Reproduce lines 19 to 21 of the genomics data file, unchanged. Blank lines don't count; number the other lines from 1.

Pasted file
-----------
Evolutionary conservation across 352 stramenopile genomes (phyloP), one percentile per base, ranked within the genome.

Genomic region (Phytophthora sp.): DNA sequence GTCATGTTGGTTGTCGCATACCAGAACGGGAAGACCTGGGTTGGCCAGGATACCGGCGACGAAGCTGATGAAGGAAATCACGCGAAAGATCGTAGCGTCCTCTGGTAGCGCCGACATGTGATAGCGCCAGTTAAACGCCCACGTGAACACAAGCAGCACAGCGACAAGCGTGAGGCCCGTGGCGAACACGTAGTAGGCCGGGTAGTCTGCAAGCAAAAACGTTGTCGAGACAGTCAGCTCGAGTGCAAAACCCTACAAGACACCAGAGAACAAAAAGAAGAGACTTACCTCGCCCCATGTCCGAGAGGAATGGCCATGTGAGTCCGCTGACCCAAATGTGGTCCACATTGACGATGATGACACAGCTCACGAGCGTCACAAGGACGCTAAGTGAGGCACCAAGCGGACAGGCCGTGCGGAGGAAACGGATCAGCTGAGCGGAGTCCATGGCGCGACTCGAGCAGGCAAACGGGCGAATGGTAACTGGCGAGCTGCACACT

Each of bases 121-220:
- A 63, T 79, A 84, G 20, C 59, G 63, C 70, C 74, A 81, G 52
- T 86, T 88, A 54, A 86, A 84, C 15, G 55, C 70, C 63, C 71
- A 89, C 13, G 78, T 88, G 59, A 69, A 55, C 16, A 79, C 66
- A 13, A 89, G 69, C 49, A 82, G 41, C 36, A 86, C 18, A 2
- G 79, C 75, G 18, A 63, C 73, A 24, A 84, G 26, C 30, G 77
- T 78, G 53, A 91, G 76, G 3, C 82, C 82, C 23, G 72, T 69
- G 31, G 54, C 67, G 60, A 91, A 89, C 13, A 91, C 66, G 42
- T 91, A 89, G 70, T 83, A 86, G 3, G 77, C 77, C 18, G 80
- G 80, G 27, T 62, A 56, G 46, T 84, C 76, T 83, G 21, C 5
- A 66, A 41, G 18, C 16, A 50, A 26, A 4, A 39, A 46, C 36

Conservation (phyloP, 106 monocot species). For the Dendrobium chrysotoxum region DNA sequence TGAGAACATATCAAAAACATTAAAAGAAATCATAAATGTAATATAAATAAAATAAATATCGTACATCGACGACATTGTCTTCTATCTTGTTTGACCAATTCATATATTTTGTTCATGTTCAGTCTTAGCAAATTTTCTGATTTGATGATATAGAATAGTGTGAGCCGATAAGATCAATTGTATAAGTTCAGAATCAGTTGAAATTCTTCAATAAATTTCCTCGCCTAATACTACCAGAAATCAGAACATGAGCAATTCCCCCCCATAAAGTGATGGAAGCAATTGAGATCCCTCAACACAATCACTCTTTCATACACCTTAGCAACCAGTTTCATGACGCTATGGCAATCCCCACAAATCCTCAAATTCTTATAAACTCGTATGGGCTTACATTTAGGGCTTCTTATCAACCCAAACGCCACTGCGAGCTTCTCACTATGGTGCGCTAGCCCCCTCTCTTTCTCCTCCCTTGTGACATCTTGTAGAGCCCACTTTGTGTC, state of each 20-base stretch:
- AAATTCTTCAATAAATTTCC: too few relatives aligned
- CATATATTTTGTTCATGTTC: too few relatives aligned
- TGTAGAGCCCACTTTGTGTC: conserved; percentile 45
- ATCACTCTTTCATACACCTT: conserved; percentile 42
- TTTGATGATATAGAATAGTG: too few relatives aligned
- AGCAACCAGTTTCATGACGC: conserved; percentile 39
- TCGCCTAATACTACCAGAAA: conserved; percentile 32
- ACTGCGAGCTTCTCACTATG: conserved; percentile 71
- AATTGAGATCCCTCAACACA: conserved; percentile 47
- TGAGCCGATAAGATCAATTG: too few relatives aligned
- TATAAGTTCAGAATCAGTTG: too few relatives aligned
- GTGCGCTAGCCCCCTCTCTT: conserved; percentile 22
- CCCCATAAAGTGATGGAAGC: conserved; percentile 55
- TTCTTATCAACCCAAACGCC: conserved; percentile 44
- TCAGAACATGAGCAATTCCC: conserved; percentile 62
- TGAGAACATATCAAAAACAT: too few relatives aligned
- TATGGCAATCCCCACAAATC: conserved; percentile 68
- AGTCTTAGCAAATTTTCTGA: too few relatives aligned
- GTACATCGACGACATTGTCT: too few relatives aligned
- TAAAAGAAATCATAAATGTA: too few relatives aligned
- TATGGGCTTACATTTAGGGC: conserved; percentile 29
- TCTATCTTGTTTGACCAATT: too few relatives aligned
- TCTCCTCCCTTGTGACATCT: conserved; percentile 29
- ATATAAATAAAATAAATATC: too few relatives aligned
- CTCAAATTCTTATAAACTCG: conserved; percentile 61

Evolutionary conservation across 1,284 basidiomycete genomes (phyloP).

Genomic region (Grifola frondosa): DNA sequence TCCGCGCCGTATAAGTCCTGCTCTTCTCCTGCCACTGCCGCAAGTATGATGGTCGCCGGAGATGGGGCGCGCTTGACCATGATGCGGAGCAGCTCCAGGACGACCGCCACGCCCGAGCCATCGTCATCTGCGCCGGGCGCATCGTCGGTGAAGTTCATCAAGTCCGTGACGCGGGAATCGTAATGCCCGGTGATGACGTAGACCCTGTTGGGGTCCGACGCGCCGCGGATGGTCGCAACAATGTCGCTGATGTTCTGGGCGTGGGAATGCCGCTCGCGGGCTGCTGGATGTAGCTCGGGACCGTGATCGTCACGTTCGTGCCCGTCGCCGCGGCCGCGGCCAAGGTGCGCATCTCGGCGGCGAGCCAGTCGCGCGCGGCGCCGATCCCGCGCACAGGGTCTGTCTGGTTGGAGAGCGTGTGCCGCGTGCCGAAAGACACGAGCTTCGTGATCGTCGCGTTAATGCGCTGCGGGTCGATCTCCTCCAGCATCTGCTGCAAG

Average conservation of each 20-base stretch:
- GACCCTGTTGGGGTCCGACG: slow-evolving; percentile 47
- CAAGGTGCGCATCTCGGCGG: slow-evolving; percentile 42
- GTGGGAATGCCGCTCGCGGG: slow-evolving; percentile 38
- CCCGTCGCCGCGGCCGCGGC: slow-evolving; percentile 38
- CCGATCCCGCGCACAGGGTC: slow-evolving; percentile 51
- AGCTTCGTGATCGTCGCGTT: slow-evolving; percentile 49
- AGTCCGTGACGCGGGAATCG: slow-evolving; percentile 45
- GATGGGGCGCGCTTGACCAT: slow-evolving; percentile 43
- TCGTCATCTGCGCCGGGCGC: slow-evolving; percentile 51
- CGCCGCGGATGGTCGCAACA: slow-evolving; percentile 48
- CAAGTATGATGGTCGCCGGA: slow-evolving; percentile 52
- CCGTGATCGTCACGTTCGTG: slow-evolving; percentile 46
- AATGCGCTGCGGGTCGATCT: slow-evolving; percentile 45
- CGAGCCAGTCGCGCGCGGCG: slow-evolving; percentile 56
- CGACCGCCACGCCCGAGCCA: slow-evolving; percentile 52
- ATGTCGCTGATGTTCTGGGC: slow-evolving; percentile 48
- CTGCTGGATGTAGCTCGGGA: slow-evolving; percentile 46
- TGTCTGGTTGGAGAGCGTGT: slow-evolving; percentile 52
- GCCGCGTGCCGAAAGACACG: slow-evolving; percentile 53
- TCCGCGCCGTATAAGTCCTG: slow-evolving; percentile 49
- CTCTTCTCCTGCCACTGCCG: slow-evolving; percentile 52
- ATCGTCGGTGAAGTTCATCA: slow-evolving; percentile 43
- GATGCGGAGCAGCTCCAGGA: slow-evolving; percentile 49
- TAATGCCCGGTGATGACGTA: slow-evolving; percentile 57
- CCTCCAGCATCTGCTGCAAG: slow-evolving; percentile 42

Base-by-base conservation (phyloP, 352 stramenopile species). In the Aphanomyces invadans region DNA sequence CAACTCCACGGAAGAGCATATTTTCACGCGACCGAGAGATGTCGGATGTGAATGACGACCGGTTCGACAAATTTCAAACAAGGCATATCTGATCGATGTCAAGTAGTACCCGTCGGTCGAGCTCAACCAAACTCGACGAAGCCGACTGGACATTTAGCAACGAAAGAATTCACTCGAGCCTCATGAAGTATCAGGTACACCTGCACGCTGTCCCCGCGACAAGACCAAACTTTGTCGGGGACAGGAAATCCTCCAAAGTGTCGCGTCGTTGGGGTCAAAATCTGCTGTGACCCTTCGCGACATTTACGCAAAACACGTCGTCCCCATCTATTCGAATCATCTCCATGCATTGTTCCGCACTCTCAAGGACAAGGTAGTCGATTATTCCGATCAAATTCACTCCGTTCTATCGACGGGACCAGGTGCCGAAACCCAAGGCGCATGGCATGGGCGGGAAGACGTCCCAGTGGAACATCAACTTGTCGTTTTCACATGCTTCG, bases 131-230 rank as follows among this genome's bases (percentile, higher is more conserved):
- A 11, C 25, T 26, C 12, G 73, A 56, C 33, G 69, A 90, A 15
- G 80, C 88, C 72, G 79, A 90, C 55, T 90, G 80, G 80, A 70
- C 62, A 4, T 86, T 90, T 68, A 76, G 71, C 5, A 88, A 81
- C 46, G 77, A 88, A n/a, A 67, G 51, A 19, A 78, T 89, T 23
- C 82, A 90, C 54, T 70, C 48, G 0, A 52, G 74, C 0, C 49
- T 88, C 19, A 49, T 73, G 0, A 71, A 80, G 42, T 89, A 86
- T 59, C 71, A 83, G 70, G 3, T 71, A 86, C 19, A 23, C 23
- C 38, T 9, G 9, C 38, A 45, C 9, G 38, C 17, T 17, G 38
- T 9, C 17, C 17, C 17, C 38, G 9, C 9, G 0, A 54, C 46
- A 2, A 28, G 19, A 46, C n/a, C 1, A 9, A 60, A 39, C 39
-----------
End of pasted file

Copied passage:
- TTTGATGATATAGAATAGTG: too few relatives aligned
- AGCAACCAGTTTCATGACGC: conserved; percentile 39
- TCGCCTAATACTACCAGAAA: conserved; percentile 32